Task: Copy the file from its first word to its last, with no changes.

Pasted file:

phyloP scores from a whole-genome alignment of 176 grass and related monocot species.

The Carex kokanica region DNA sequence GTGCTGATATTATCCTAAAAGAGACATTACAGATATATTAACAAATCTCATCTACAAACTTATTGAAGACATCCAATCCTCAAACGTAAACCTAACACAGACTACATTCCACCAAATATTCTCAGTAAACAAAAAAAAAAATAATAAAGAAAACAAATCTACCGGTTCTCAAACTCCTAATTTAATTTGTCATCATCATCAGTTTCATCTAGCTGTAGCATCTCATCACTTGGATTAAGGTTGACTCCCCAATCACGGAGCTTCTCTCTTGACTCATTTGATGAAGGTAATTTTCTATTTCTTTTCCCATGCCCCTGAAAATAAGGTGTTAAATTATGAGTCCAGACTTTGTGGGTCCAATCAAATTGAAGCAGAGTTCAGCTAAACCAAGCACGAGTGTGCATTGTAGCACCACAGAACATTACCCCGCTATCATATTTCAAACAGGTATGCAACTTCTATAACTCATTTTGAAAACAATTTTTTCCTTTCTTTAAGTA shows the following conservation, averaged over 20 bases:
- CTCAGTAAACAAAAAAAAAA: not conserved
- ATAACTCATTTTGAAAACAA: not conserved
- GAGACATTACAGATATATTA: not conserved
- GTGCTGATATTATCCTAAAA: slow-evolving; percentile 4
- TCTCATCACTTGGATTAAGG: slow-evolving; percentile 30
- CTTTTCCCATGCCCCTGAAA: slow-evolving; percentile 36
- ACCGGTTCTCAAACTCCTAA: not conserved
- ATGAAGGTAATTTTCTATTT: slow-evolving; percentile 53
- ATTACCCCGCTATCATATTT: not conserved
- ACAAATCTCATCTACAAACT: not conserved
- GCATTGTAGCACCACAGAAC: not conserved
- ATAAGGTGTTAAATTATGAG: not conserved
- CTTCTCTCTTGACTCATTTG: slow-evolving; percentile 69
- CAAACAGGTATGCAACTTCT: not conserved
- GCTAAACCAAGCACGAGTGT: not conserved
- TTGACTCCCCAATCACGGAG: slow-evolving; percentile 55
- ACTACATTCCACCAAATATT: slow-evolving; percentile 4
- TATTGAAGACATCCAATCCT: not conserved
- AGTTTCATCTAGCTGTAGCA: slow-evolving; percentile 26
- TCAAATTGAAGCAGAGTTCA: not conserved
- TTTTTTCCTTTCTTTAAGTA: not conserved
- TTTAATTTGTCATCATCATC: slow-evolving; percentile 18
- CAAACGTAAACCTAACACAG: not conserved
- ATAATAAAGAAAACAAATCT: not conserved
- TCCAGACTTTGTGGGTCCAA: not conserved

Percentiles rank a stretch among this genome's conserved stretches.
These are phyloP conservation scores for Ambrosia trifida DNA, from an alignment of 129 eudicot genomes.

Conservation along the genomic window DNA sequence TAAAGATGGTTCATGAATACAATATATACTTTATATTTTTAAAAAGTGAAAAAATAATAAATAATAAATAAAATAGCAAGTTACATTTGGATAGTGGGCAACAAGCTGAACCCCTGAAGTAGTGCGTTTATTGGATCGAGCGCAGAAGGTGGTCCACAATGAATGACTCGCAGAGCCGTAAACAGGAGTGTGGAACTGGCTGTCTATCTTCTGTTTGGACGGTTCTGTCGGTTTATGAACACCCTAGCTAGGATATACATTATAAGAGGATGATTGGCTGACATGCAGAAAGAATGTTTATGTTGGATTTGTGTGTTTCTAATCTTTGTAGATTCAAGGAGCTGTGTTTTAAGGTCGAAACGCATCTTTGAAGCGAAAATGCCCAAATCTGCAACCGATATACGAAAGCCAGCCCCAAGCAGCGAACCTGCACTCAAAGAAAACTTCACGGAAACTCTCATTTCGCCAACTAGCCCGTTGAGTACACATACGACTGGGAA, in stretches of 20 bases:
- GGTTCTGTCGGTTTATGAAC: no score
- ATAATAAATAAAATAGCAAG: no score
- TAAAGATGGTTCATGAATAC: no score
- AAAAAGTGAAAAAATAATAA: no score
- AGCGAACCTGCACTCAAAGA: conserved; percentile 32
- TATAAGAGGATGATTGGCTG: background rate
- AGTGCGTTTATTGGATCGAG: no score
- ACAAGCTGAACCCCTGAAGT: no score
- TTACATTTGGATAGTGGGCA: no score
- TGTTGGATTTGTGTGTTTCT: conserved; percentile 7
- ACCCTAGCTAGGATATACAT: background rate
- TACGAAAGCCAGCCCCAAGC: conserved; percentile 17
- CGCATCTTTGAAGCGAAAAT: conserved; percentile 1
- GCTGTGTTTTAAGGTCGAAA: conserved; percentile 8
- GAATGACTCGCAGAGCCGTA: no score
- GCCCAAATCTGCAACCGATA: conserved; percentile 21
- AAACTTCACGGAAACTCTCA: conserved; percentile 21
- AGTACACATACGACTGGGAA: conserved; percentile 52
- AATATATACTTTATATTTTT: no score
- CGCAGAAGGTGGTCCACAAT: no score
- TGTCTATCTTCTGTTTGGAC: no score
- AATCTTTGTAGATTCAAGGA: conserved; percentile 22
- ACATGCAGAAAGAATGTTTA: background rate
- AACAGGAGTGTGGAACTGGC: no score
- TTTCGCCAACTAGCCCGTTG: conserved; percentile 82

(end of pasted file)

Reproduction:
phyloP scores from a whole-genome alignment of 176 grass and related monocot species.

The Carex kokanica region DNA sequence GTGCTGATATTATCCTAAAAGAGACATTACAGATATATTAACAAATCTCATCTACAAACTTATTGAAGACATCCAATCCTCAAACGTAAACCTAACACAGACTACATTCCACCAAATATTCTCAGTAAACAAAAAAAAAAATAATAAAGAAAACAAATCTACCGGTTCTCAAACTCCTAATTTAATTTGTCATCATCATCAGTTTCATCTAGCTGTAGCATCTCATCACTTGGATTAAGGTTGACTCCCCAATCACGGAGCTTCTCTCTTGACTCATTTGATGAAGGTAATTTTCTATTTCTTTTCCCATGCCCCTGAAAATAAGGTGTTAAATTATGAGTCCAGACTTTGTGGGTCCAATCAAATTGAAGCAGAGTTCAGCTAAACCAAGCACGAGTGTGCATTGTAGCACCACAGAACATTACCCCGCTATCATATTTCAAACAGGTATGCAACTTCTATAACTCATTTTGAAAACAATTTTTTCCTTTCTTTAAGTA shows the following conservation, averaged over 20 bases:
- CTCAGTAAACAAAAAAAAAA: not conserved
- ATAACTCATTTTGAAAACAA: not conserved
- GAGACATTACAGATATATTA: not conserved
- GTGCTGATATTATCCTAAAA: slow-evolving; percentile 4
- TCTCATCACTTGGATTAAGG: slow-evolving; percentile 30
- CTTTTCCCATGCCCCTGAAA: slow-evolving; percentile 36
- ACCGGTTCTCAAACTCCTAA: not conserved
- ATGAAGGTAATTTTCTATTT: slow-evolving; percentile 53
- ATTACCCCGCTATCATATTT: not conserved
- ACAAATCTCATCTACAAACT: not conserved
- GCATTGTAGCACCACAGAAC: not conserved
- ATAAGGTGTTAAATTATGAG: not conserved
- CTTCTCTCTTGACTCATTTG: slow-evolving; percentile 69
- CAAACAGGTATGCAACTTCT: not conserved
- GCTAAACCAAGCACGAGTGT: not conserved
- TTGACTCCCCAATCACGGAG: slow-evolving; percentile 55
- ACTACATTCCACCAAATATT: slow-evolving; percentile 4
- TATTGAAGACATCCAATCCT: not conserved
- AGTTTCATCTAGCTGTAGCA: slow-evolving; percentile 26
- TCAAATTGAAGCAGAGTTCA: not conserved
- TTTTTTCCTTTCTTTAAGTA: not conserved
- TTTAATTTGTCATCATCATC: slow-evolving; percentile 18
- CAAACGTAAACCTAACACAG: not conserved
- ATAATAAAGAAAACAAATCT: not conserved
- TCCAGACTTTGTGGGTCCAA: not conserved

Percentiles rank a stretch among this genome's conserved stretches.
These are phyloP conservation scores for Ambrosia trifida DNA, from an alignment of 129 eudicot genomes.

Conservation along the genomic window DNA sequence TAAAGATGGTTCATGAATACAATATATACTTTATATTTTTAAAAAGTGAAAAAATAATAAATAATAAATAAAATAGCAAGTTACATTTGGATAGTGGGCAACAAGCTGAACCCCTGAAGTAGTGCGTTTATTGGATCGAGCGCAGAAGGTGGTCCACAATGAATGACTCGCAGAGCCGTAAACAGGAGTGTGGAACTGGCTGTCTATCTTCTGTTTGGACGGTTCTGTCGGTTTATGAACACCCTAGCTAGGATATACATTATAAGAGGATGATTGGCTGACATGCAGAAAGAATGTTTATGTTGGATTTGTGTGTTTCTAATCTTTGTAGATTCAAGGAGCTGTGTTTTAAGGTCGAAACGCATCTTTGAAGCGAAAATGCCCAAATCTGCAACCGATATACGAAAGCCAGCCCCAAGCAGCGAACCTGCACTCAAAGAAAACTTCACGGAAACTCTCATTTCGCCAACTAGCCCGTTGAGTACACATACGACTGGGAA, in stretches of 20 bases:
- GGTTCTGTCGGTTTATGAAC: no score
- ATAATAAATAAAATAGCAAG: no score
- TAAAGATGGTTCATGAATAC: no score
- AAAAAGTGAAAAAATAATAA: no score
- AGCGAACCTGCACTCAAAGA: conserved; percentile 32
- TATAAGAGGATGATTGGCTG: background rate
- AGTGCGTTTATTGGATCGAG: no score
- ACAAGCTGAACCCCTGAAGT: no score
- TTACATTTGGATAGTGGGCA: no score
- TGTTGGATTTGTGTGTTTCT: conserved; percentile 7
- ACCCTAGCTAGGATATACAT: background rate
- TACGAAAGCCAGCCCCAAGC: conserved; percentile 17
- CGCATCTTTGAAGCGAAAAT: conserved; percentile 1
- GCTGTGTTTTAAGGTCGAAA: conserved; percentile 8
- GAATGACTCGCAGAGCCGTA: no score
- GCCCAAATCTGCAACCGATA: conserved; percentile 21
- AAACTTCACGGAAACTCTCA: conserved; percentile 21
- AGTACACATACGACTGGGAA: conserved; percentile 52
- AATATATACTTTATATTTTT: no score
- CGCAGAAGGTGGTCCACAAT: no score
- TGTCTATCTTCTGTTTGGAC: no score
- AATCTTTGTAGATTCAAGGA: conserved; percentile 22
- ACATGCAGAAAGAATGTTTA: background rate
- AACAGGAGTGTGGAACTGGC: no score
- TTTCGCCAACTAGCCCGTTG: conserved; percentile 82